It was not farm related but the strenuous work did not help her either.  I learned in Psych 101 that it takes a "significant life event" to change the behavior developed in the formative years.  Her illness qualified as one of my life changing events. 

When she got ill, nothing in my life mattered anymore.  I know it is cliché’, but it is true.  My only other concern was if the cat was fed (we did not have chickens yet), other then that I focused on what I needed to do to get my wife past this.  I just wanted to get her healthy and out of the hospital, that was my single-minded goal.  From the time she entered the hospital until the day after the operation I was at her bedside making sure she was getting the best care.  

While we were waiting for her operation, I was told of the dangers and risks associated with the surgery.  The hospital then informed me that I had to get a will, power of attorney and other forms signed and notarized in case my wife passed away during the operation.  Because I have a friend that is a lawyer, it was not as hard a task as some people would have had.  I was forty-four and I had to prepare for what might be the demise of the most important, influential, supportive and loving person in my life. 

The night before surgery we had to sign all the documents with witnesses and the notary.  While I was explaining the documents to my wife, she was signing and then I would sign then the witness and then the notary.  The hospital room was filled to capacity yet at that time I have never felt more alone and scared.  I was stead fast in my outlook and support while facing my wife.  “We are going to get through this”, I told her as the room emptied.  I ended up sleeping in her hospital bed that night.  For all I knew this might be the last time in my life I could sleep with her.  I know I dozed sometimes but when you sleep in a bed made for one you do not sleep.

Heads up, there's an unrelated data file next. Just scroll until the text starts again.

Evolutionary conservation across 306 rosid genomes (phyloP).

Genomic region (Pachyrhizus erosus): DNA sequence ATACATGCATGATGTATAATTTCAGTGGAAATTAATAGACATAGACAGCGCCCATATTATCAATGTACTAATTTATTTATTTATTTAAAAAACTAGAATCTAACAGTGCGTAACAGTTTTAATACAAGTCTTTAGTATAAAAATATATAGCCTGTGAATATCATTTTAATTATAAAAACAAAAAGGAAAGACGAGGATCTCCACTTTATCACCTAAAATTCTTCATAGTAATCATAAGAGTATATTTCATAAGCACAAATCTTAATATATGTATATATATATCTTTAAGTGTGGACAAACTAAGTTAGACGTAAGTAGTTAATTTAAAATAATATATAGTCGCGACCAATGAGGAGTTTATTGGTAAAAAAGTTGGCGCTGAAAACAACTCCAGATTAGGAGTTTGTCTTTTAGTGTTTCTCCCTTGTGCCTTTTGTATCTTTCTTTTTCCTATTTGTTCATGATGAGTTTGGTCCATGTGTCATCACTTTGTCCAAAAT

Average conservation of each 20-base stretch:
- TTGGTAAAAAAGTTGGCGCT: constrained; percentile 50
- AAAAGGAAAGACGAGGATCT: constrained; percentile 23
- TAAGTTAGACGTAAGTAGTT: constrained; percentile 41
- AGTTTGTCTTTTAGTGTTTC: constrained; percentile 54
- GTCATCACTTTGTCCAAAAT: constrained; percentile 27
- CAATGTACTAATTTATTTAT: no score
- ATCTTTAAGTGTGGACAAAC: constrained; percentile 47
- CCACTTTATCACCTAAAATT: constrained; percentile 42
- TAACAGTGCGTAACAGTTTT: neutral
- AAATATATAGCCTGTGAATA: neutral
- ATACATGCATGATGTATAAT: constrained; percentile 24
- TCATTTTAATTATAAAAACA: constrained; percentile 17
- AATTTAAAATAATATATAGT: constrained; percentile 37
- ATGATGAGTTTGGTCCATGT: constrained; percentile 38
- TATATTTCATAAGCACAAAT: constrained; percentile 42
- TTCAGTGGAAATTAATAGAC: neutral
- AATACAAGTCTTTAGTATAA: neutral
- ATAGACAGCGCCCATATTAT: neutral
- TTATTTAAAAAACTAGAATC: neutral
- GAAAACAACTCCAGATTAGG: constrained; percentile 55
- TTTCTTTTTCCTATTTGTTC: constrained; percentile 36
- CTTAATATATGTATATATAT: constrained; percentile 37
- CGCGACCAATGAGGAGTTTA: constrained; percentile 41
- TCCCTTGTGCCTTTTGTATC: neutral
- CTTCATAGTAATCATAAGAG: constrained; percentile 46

It all started on a Sunday night.  Two hospitals and eight days later, after life threatening surgery, I was loading my wife gingerly into the car for the trip home.  That time and watching my wife healing has changed me.  How I look at things and react has changed.  I see that life is precious and way to short.  That being a good person matters, being a good corporate citizen matters, helping your community and giving back matters.  Not all the money in the world is going to make you feel better about yourself.  You think it will, but it does not, look at the millionaires’ and billionaires’ over the years, Carnegie, Rockefeller, Soros, Gates and all the others that have amassed huge fortunes only to give most of it back to society in the form of social philanthropies.  Why do most of them do this?  Because, giving makes you feel good.